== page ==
This collection of gravitation lessons were developed by Dr. Carl Pennypacker and his colleagues at UC Berkeley to use with middle and high school students.

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A pre and post test on gravitation and orbital motion.
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Students will perform a simple lab involving the use of a spring scale and various masses to determine the strength of the gravitational field strength at the surface of the earth (9.8N/Kg). The influence of varying mass on the strength of gravitational forces is explored as one step toward the ultimate goal of constructing Newton’s Law of Universal Gravitation. Follow up activities will provide the opportunity to explore the exact influence of distance on gravitational forces and to calculate the value of the Gravitational Constant, G.
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In this student activity students will determine how light intensity from a point source changes as you move farther from the light source. They will relate the patterns observed in the spreading of light to the patterns observed in the “spread” of gravity’s influence into space and develop a general mathematical understanding of how gravity’s influence changes as you increase the distance between two masses.
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Questions for students to think about and answer.
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This lesson explains Cavendish's experiment and the determination of G.
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Can we predict the direction the Moon would travel if the force of the gravity were to suddenly disappear?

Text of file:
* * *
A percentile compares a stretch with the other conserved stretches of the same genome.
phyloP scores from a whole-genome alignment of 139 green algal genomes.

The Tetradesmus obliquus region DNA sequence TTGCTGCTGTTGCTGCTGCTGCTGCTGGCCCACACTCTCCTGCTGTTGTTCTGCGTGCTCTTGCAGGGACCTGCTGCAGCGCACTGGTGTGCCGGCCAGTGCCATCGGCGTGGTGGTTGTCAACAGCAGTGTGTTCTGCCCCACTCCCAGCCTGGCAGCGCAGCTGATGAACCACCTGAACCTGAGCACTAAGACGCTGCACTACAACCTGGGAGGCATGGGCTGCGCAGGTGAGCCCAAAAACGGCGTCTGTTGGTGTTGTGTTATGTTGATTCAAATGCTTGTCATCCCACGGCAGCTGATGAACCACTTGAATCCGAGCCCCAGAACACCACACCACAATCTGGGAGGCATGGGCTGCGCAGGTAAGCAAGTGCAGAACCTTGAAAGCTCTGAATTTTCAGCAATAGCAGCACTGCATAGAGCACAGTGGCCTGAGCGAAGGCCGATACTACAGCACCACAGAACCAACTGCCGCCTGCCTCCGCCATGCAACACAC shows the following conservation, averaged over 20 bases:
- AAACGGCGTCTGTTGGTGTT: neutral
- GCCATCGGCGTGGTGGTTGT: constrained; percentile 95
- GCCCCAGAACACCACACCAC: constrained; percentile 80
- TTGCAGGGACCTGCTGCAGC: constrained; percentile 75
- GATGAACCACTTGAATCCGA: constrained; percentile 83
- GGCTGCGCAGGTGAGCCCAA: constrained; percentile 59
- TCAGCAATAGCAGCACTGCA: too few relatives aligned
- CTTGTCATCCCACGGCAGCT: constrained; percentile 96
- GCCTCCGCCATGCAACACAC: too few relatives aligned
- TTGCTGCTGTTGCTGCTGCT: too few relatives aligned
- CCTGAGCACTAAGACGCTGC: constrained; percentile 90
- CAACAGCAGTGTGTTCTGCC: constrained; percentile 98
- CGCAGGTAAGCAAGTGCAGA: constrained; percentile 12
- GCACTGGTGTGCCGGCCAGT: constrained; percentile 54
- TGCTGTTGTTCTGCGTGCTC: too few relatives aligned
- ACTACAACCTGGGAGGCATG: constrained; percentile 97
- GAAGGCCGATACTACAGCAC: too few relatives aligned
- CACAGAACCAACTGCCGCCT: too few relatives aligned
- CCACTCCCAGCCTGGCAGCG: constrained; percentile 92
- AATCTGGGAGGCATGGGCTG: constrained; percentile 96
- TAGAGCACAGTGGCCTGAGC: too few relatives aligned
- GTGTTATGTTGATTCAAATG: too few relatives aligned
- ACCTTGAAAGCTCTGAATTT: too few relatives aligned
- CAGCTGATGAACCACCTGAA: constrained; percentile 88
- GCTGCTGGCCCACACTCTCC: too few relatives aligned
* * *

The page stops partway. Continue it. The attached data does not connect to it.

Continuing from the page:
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The orbital simulator is one of many simulations available on the PhET project out of the University of Colorado. The web site is http://phet.colorado.edu. These simulations can be run online or can be downloaded and opened in a browser that is running offline. The simulation we are using is called My Solar System.
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An explanation of Newton's third law.
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An article that reinforces the concept of objects that move in circles.
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A list of important physics concepts to review.
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Hands-On Universe™ (HOU) is an educational program that enables students to investigate the Universe while applying tools and concepts from science, math, and technology. Using the Internet, HOU participants around the world request observations from an automated telescope, download images from a large image archive, and analyze them with the aid of user-friendly image processing software.
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